Stop the War Coalition.
Green on Blue was going to go...
The History of the Metropolitan Police Service. Policing London.
The Crime Museum at Scotland Yard.
Jack the Ripper.
The Brighton Trunk Murders.
The Antique Shop Murder.
The Tale of Genji. 'Welcome to our pages on the classic Japanese novel,The Tale of Genji. We have included pages on the culture during Heian Japan and the culture of Japan now, the main characters, a book review of Genji The Shining Prince, a short biography on Lady Murasaki Shikibu, and a summary. We hope that you find this a benefical and informative web site. '
The Legends of Christmas.
Through the Eyes of a Child: Presidential Portraits Made by Children. Hoover to Clinton.
American Women! ' "Remember the ladies," Abigail Adams had admonished her husband when our forefathers wrote the Declaration of Independence. This advice was ignored not only by John Adams but also by many subsequent generations. Now, over 200 years later, we see an encouraging transformation toward equal rights for women and a new curiosity about women's history ... '
Mythological Characters. A large (266 images!) index of art about Greco-Roman mythology. Great.
Roman Law Resources. 'This site provides information on Roman law sources and literature, the teaching of Roman law, and the persons who engage in the study of Roman law. '
London's Town Crier. 'London town crier, Peter Moore, generates interest in your event or product or festival both as a Town Crier, or Toastmaster for all your major functions. A well-known figure throughout London and across the world, Peter is used by local authorities, government agencies, Blue Chip companies, retailers, charities and public relations organisations. With his traditional costume and bell, and his "OYEZ, OYEZ", Peter always attracts attention. Peter is also available for commercial work, so why not book him for your promotion or event ... '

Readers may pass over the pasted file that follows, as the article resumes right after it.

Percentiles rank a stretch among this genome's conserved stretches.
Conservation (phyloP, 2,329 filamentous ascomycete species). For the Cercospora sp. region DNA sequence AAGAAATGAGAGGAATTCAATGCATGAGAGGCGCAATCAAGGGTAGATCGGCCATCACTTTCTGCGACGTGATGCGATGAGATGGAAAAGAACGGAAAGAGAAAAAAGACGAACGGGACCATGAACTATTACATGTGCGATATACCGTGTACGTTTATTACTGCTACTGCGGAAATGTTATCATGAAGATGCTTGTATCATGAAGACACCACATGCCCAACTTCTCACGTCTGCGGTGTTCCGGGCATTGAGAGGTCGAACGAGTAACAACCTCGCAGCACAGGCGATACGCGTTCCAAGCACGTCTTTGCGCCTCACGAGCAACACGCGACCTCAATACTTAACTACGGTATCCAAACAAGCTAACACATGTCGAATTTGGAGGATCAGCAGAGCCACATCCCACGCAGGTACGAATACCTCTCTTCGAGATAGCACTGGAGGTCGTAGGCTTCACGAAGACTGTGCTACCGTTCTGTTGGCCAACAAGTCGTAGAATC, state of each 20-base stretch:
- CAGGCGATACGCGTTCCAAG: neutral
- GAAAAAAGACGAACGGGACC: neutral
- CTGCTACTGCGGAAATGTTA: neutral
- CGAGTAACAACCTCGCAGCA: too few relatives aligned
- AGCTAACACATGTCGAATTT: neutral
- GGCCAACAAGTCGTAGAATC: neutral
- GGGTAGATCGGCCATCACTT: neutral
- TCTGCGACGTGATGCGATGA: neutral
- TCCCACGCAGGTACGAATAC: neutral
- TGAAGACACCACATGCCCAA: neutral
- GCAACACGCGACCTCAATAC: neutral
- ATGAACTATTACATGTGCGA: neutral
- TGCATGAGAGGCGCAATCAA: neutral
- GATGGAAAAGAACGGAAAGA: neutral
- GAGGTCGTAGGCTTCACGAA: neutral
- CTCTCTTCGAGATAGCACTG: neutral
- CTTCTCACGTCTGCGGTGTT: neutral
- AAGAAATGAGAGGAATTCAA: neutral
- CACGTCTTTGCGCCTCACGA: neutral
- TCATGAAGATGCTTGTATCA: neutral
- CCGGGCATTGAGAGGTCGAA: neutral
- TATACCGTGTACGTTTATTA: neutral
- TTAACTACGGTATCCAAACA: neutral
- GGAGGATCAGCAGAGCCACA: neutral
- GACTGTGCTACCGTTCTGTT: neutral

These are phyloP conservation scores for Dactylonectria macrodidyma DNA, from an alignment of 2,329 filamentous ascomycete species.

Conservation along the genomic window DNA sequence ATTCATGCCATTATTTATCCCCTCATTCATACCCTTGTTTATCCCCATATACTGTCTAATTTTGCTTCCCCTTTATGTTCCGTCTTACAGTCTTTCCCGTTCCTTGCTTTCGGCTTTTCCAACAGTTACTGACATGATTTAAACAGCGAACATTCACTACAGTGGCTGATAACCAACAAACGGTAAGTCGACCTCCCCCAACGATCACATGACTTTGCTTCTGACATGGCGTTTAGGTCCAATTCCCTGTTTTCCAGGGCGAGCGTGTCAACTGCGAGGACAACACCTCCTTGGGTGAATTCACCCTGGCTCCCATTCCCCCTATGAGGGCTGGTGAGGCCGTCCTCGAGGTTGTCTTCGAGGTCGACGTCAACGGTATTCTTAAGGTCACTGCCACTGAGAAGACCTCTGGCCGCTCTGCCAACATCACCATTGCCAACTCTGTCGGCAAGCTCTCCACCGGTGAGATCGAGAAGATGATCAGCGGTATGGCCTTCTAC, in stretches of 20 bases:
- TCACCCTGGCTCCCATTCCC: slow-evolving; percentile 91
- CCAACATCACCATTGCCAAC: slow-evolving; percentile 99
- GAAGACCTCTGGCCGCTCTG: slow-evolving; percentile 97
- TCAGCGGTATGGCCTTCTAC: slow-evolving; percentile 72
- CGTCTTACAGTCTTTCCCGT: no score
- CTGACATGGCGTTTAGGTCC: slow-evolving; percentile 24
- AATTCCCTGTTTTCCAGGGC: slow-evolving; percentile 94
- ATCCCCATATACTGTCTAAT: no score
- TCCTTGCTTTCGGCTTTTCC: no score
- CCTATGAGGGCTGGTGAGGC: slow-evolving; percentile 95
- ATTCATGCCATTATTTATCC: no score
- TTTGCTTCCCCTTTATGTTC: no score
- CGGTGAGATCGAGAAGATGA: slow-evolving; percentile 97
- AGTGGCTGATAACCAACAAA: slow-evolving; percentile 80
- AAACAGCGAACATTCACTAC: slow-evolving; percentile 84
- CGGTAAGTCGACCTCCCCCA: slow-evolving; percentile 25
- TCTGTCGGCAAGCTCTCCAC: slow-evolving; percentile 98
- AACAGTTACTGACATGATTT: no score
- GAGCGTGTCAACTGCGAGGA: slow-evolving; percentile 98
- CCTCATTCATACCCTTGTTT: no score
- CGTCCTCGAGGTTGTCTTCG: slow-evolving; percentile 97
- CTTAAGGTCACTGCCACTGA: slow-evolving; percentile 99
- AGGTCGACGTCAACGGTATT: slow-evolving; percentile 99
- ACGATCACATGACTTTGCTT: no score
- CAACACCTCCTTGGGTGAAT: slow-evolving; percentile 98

Abbey Road Cafe.
Cockney Online. Some interesting tall tales. Unknown East London, the secret City, bits of rhyming slang, riverbank tales etc.
Brick Lane Music Hall, East London.
The Corporation of London, municipal body for the City, one of the financial powerhouses of the world. Leisure & heritage, urban regeneration, the living environment.
The Original Pearly Kings and Queens of London.
CubeSolver. A robot that solves the 3 x 3 Rubik's cube.
Restorative Justice - Papua New Guinea Style.
Sago Sathe Paintings. 'Sago spathe paintings are made by the Sawiyano people of East Sepik Province in Papua New Guinea. They are used in both the nunu, young boy's initiation, and also the yafi-nu, men's ritual, houses. These ritual houses are not permanent structures, they are constructed anew when it is felt that another set of initiations is needed. The paintings figure in the Sawiyano creation myth. Their importance in ritual derives from their secret significance. The creator Awoufaise first brought paintings into being, then created the Sawiyano (male) ancestors from the paintings. This knowledge is imparted to men at the yafi-nu ritual house, prior to the first initiation connected with that ritual house. These are the most-sacred of the three types of Sawiyano ritual houses.'